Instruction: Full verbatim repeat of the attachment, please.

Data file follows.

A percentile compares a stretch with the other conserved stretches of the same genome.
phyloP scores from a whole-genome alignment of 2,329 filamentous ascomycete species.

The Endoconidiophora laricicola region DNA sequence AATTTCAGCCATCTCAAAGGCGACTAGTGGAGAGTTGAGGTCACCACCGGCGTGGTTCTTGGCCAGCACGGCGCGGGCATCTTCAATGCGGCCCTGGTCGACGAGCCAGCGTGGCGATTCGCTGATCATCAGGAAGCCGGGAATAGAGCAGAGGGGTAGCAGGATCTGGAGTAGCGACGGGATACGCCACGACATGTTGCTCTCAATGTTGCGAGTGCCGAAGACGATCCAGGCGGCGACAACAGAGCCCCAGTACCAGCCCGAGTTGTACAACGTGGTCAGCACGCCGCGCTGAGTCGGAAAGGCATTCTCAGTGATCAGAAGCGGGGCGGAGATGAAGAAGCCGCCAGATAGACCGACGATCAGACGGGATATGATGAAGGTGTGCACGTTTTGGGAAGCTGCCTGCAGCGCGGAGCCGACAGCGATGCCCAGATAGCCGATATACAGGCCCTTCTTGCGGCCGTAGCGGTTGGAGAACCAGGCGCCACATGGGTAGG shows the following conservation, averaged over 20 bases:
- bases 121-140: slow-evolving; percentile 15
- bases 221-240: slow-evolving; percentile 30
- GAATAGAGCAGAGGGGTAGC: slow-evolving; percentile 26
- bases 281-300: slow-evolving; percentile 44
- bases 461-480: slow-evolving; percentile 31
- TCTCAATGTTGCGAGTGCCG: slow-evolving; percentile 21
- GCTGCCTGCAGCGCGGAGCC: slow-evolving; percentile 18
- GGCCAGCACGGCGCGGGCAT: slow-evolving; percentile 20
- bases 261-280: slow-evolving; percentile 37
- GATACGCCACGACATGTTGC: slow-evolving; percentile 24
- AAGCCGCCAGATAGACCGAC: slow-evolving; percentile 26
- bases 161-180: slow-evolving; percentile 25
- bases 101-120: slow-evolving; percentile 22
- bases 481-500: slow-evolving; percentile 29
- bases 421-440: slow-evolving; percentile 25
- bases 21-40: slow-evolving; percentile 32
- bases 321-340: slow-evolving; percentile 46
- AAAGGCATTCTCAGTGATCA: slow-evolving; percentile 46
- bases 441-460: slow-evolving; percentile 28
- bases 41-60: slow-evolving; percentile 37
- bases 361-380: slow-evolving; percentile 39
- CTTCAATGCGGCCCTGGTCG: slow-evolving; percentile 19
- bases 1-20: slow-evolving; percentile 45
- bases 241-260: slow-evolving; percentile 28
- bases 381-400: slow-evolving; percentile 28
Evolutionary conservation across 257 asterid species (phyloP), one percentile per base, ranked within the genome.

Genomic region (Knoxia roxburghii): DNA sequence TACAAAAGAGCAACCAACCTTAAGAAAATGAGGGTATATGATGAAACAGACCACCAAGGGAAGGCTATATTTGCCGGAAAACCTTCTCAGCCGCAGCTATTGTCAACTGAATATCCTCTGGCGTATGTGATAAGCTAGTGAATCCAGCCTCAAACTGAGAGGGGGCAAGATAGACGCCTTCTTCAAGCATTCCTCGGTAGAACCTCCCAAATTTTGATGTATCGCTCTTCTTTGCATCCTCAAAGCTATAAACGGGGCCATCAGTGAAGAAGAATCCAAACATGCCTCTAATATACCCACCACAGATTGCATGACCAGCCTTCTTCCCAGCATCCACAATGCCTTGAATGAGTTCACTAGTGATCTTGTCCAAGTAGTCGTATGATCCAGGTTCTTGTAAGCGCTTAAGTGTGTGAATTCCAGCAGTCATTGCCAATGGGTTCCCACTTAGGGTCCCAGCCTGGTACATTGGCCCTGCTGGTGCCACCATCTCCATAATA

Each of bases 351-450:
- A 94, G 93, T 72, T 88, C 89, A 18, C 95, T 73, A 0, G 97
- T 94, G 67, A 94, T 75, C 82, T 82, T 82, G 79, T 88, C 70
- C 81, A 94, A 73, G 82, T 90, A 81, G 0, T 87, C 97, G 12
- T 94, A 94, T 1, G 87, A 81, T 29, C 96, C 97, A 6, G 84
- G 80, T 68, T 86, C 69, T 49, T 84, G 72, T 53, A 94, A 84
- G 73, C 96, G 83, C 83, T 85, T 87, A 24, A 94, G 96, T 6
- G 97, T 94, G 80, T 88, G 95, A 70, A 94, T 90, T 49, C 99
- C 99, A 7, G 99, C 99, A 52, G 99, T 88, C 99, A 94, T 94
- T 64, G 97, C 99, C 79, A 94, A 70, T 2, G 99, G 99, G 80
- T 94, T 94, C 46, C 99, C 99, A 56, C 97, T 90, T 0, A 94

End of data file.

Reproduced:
A percentile compares a stretch with the other conserved stretches of the same genome.
phyloP scores from a whole-genome alignment of 2,329 filamentous ascomycete species.

The Endoconidiophora laricicola region DNA sequence AATTTCAGCCATCTCAAAGGCGACTAGTGGAGAGTTGAGGTCACCACCGGCGTGGTTCTTGGCCAGCACGGCGCGGGCATCTTCAATGCGGCCCTGGTCGACGAGCCAGCGTGGCGATTCGCTGATCATCAGGAAGCCGGGAATAGAGCAGAGGGGTAGCAGGATCTGGAGTAGCGACGGGATACGCCACGACATGTTGCTCTCAATGTTGCGAGTGCCGAAGACGATCCAGGCGGCGACAACAGAGCCCCAGTACCAGCCCGAGTTGTACAACGTGGTCAGCACGCCGCGCTGAGTCGGAAAGGCATTCTCAGTGATCAGAAGCGGGGCGGAGATGAAGAAGCCGCCAGATAGACCGACGATCAGACGGGATATGATGAAGGTGTGCACGTTTTGGGAAGCTGCCTGCAGCGCGGAGCCGACAGCGATGCCCAGATAGCCGATATACAGGCCCTTCTTGCGGCCGTAGCGGTTGGAGAACCAGGCGCCACATGGGTAGG shows the following conservation, averaged over 20 bases:
- bases 121-140: slow-evolving; percentile 15
- bases 221-240: slow-evolving; percentile 30
- GAATAGAGCAGAGGGGTAGC: slow-evolving; percentile 26
- bases 281-300: slow-evolving; percentile 44
- bases 461-480: slow-evolving; percentile 31
- TCTCAATGTTGCGAGTGCCG: slow-evolving; percentile 21
- GCTGCCTGCAGCGCGGAGCC: slow-evolving; percentile 18
- GGCCAGCACGGCGCGGGCAT: slow-evolving; percentile 20
- bases 261-280: slow-evolving; percentile 37
- GATACGCCACGACATGTTGC: slow-evolving; percentile 24
- AAGCCGCCAGATAGACCGAC: slow-evolving; percentile 26
- bases 161-180: slow-evolving; percentile 25
- bases 101-120: slow-evolving; percentile 22
- bases 481-500: slow-evolving; percentile 29
- bases 421-440: slow-evolving; percentile 25
- bases 21-40: slow-evolving; percentile 32
- bases 321-340: slow-evolving; percentile 46
- AAAGGCATTCTCAGTGATCA: slow-evolving; percentile 46
- bases 441-460: slow-evolving; percentile 28
- bases 41-60: slow-evolving; percentile 37
- bases 361-380: slow-evolving; percentile 39
- CTTCAATGCGGCCCTGGTCG: slow-evolving; percentile 19
- bases 1-20: slow-evolving; percentile 45
- bases 241-260: slow-evolving; percentile 28
- bases 381-400: slow-evolving; percentile 28
Evolutionary conservation across 257 asterid species (phyloP), one percentile per base, ranked within the genome.

Genomic region (Knoxia roxburghii): DNA sequence TACAAAAGAGCAACCAACCTTAAGAAAATGAGGGTATATGATGAAACAGACCACCAAGGGAAGGCTATATTTGCCGGAAAACCTTCTCAGCCGCAGCTATTGTCAACTGAATATCCTCTGGCGTATGTGATAAGCTAGTGAATCCAGCCTCAAACTGAGAGGGGGCAAGATAGACGCCTTCTTCAAGCATTCCTCGGTAGAACCTCCCAAATTTTGATGTATCGCTCTTCTTTGCATCCTCAAAGCTATAAACGGGGCCATCAGTGAAGAAGAATCCAAACATGCCTCTAATATACCCACCACAGATTGCATGACCAGCCTTCTTCCCAGCATCCACAATGCCTTGAATGAGTTCACTAGTGATCTTGTCCAAGTAGTCGTATGATCCAGGTTCTTGTAAGCGCTTAAGTGTGTGAATTCCAGCAGTCATTGCCAATGGGTTCCCACTTAGGGTCCCAGCCTGGTACATTGGCCCTGCTGGTGCCACCATCTCCATAATA

Each of bases 351-450:
- A 94, G 93, T 72, T 88, C 89, A 18, C 95, T 73, A 0, G 97
- T 94, G 67, A 94, T 75, C 82, T 82, T 82, G 79, T 88, C 70
- C 81, A 94, A 73, G 82, T 90, A 81, G 0, T 87, C 97, G 12
- T 94, A 94, T 1, G 87, A 81, T 29, C 96, C 97, A 6, G 84
- G 80, T 68, T 86, C 69, T 49, T 84, G 72, T 53, A 94, A 84
- G 73, C 96, G 83, C 83, T 85, T 87, A 24, A 94, G 96, T 6
- G 97, T 94, G 80, T 88, G 95, A 70, A 94, T 90, T 49, C 99
- C 99, A 7, G 99, C 99, A 52, G 99, T 88, C 99, A 94, T 94
- T 64, G 97, C 99, C 79, A 94, A 70, T 2, G 99, G 99, G 80
- T 94, T 94, C 46, C 99, C 99, A 56, C 97, T 90, T 0, A 94